Copyright 2011, BMJ Publishing
Mannelli P; Patkar AA; Peindl K; Gorelick DA; Wu LT; Gottheil E. Very low dose naltrexone addition in opioid detoxification: A randomized, controlled trial. Addiction Biology 14(2): 204-213, 2009. (49 refs.)Although current treatments for opioid detoxification are not always effective, medical detoxification remains a required step before long-term interventions. The use of opioid antagonist medications to improve detoxification has produced inconsistent results. Very low dose naltrexone (VLNTX) was recently found to reduce opioid tolerance and dependence in animal and clinical studies. We decided to evaluate safety and efficacy of VLNTX adjunct to methadone in reducing withdrawal during detoxification. In a multi-center, double-blind, randomized study at community treatment programs, where most detoxifications are performed, 174 opioid-dependent subjects received NTX 0.125 mg, 0.250 mg or placebo daily for 6 days, together with methadone in tapering doses. VLNTX-treated individuals reported attenuated withdrawal symptoms [F = 7.24 (2,170); P = 0.001] and reduced craving [F = 3.73 (2,107); P = 0.03]. Treatment effects were more pronounced at discharge and were not accompanied by a significantly higher retention rate. There were no group differences in use of adjuvant medications and no treatment-related adverse events. Further studies should explore the use of VLNTX, combined with full and partial opioid agonist medications, in detoxification and long-term treatment of opioid dependence.
Copyright 2009, Wiley-Blackwell
Mannelli P; Patkar AA; Peindl K; Gottheil E; Wu LT; Gorelick DA. Early outcomes following low dose naltrexone enhancement of opioid detoxification. American Journal on Addictions 18(2): 109-116, 2009. (47 refs.)Although withdrawal severity and treatment completion are the initial focus of opioid detoxification, post-detoxification outcome better defines effective interventions. Very low dose naltrexone (VLNTX) in addition to methadone taper was recently associated with attenuated withdrawal intensity during detoxification. We describe the results of a seven-day follow-up evaluation of 96 subjects who completed inpatient detoxification consisting of the addition of VLNTX (0.125 or 0.250 mg per day) or placebo to methadone taper in a double blind, randomized investigation. Individuals receiving VLNTX during detoxification reported reduced withdrawal and drug use during the first 24 hours after discharge. VLNTX addition was also associated with higher rates of negative drug tests for opioids and cannabis and increased engagement in outpatient treatment after one week. Further studies are needed to test the utility of this approach in easing the transition from detoxification to various follow-up treatment modalities designed to address opioid dependence.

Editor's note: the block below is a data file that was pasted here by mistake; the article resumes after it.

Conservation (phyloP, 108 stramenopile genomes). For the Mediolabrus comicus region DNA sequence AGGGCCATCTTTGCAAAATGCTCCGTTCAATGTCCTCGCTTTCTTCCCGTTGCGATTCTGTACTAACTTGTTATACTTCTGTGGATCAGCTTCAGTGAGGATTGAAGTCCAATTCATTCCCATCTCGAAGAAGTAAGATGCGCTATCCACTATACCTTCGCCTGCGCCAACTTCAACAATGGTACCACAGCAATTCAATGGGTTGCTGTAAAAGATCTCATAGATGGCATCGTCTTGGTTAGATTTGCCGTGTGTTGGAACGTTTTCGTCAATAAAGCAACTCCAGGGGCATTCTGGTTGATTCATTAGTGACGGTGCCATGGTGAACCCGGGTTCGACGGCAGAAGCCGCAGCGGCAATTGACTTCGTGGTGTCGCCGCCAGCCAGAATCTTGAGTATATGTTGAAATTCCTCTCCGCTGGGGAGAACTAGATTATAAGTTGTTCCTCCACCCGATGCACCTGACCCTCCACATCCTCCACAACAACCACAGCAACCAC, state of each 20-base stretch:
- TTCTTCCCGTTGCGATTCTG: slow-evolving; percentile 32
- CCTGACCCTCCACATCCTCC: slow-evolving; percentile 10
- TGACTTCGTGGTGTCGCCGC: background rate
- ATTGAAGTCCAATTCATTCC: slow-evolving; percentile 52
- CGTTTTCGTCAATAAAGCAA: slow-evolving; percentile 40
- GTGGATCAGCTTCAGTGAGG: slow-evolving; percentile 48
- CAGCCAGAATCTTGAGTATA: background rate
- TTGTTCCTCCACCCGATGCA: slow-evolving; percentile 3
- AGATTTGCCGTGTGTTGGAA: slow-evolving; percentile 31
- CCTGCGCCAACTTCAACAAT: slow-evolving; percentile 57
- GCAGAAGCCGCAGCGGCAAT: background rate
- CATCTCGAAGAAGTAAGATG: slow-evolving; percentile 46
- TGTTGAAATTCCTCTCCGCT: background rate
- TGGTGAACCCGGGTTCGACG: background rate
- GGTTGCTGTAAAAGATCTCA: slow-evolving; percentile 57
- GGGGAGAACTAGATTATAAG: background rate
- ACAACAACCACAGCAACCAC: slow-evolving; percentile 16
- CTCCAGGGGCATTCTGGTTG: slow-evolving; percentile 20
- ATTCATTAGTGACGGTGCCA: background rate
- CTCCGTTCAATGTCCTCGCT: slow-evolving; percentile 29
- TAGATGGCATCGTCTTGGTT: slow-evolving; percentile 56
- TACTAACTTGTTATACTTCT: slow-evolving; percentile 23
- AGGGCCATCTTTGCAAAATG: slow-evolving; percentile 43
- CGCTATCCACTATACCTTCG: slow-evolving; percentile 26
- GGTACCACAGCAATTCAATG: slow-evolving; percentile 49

Copyright 2009, Taylor & Francis